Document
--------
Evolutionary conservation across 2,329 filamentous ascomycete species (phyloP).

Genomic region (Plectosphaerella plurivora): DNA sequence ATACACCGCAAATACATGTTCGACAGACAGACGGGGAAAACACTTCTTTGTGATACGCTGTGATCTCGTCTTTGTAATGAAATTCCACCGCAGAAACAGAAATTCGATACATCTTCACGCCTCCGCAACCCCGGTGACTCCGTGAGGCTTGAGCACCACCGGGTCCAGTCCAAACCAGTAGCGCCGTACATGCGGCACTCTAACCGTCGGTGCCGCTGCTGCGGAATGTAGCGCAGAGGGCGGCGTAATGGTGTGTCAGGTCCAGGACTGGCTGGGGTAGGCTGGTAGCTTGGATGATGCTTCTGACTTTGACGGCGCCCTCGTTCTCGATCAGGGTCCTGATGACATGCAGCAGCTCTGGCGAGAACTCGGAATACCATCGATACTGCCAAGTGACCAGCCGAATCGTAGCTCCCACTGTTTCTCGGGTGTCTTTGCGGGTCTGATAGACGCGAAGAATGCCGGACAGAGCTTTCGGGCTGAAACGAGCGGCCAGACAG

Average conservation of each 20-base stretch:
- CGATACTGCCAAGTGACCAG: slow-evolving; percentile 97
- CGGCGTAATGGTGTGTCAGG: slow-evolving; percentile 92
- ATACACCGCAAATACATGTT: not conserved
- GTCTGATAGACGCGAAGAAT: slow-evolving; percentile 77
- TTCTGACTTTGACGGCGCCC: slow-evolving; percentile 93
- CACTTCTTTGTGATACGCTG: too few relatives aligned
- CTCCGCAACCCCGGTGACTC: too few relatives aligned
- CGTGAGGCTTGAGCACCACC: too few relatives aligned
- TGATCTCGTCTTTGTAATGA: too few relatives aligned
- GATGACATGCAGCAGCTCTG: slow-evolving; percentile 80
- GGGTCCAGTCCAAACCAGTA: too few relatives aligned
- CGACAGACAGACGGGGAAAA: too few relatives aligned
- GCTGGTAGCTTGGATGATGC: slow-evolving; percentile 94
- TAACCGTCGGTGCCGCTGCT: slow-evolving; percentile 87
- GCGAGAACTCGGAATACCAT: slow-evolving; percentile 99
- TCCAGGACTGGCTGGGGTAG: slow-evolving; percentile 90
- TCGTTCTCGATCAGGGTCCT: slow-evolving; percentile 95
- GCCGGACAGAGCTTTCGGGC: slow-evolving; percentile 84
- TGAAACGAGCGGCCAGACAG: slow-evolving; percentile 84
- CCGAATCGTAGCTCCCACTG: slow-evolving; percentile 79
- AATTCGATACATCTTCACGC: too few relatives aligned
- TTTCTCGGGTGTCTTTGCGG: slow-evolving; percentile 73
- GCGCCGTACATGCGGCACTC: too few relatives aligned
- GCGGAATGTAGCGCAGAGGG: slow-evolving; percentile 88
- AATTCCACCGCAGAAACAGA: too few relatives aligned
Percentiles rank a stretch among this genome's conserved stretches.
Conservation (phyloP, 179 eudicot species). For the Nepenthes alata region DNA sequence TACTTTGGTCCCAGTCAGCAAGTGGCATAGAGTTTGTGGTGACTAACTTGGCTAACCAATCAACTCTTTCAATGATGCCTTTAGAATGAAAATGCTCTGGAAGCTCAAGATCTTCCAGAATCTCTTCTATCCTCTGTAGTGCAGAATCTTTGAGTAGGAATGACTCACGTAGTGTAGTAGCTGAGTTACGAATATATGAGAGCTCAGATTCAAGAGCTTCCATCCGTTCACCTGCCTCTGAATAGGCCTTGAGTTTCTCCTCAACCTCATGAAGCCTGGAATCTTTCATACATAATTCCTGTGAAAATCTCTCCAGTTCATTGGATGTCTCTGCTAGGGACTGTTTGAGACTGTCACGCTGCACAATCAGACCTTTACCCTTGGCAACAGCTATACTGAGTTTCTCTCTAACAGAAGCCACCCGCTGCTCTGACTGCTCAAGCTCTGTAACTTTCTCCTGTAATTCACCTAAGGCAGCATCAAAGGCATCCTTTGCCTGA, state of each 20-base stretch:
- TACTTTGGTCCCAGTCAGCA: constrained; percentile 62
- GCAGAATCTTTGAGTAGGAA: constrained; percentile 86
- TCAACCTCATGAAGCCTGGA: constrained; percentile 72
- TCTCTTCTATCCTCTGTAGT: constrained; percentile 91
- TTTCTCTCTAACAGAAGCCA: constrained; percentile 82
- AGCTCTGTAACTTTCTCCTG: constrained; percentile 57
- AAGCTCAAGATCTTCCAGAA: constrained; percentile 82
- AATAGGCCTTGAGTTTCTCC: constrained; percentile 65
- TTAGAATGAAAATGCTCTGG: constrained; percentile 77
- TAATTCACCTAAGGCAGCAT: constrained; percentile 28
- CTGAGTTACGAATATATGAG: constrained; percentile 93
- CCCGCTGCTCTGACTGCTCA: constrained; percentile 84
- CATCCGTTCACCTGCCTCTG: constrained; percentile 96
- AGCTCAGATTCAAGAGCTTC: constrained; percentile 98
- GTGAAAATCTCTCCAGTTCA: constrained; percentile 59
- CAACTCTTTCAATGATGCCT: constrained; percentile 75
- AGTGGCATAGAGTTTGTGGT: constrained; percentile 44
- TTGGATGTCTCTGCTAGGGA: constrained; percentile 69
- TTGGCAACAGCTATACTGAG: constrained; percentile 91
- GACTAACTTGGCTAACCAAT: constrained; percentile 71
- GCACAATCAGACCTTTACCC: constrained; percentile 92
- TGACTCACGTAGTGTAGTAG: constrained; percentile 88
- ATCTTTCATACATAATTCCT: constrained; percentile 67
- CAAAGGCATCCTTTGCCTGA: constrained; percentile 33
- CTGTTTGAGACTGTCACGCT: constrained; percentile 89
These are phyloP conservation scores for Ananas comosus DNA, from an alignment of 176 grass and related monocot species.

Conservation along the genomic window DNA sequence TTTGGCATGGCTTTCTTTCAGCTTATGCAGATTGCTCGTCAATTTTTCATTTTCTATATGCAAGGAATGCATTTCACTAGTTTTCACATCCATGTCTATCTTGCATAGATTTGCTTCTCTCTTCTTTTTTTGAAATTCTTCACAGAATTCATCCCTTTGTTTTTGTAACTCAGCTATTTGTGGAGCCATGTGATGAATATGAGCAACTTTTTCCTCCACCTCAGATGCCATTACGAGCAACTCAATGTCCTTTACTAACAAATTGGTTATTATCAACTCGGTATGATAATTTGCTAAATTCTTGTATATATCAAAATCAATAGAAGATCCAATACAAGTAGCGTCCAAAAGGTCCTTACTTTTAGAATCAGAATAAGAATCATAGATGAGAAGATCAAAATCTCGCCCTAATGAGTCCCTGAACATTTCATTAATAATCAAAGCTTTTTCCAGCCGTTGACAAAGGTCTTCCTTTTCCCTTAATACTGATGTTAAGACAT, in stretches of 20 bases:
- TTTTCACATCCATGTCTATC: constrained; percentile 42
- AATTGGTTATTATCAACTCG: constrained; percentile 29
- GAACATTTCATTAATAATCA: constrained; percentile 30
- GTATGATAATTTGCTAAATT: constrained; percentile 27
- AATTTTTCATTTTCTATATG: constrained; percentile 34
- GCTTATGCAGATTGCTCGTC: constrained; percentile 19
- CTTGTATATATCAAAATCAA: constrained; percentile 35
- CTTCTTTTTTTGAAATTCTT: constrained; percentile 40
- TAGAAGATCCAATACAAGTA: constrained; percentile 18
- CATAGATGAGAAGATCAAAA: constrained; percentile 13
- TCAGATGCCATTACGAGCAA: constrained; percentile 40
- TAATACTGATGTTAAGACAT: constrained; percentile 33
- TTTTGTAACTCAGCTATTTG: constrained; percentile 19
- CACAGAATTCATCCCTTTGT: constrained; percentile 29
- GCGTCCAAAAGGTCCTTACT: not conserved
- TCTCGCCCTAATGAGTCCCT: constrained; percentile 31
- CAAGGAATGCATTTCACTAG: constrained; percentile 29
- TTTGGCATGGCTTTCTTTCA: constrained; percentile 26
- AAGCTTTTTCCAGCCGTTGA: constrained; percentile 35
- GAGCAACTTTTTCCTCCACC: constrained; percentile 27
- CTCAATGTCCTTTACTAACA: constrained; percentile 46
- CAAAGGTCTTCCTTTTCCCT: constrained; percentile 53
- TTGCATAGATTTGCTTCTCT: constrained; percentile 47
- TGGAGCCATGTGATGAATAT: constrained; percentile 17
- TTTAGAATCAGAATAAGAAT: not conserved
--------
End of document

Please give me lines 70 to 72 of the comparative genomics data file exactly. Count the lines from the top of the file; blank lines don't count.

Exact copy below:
- TTTTGTAACTCAGCTATTTG: constrained; percentile 19
- CACAGAATTCATCCCTTTGT: constrained; percentile 29
- GCGTCCAAAAGGTCCTTACT: not conserved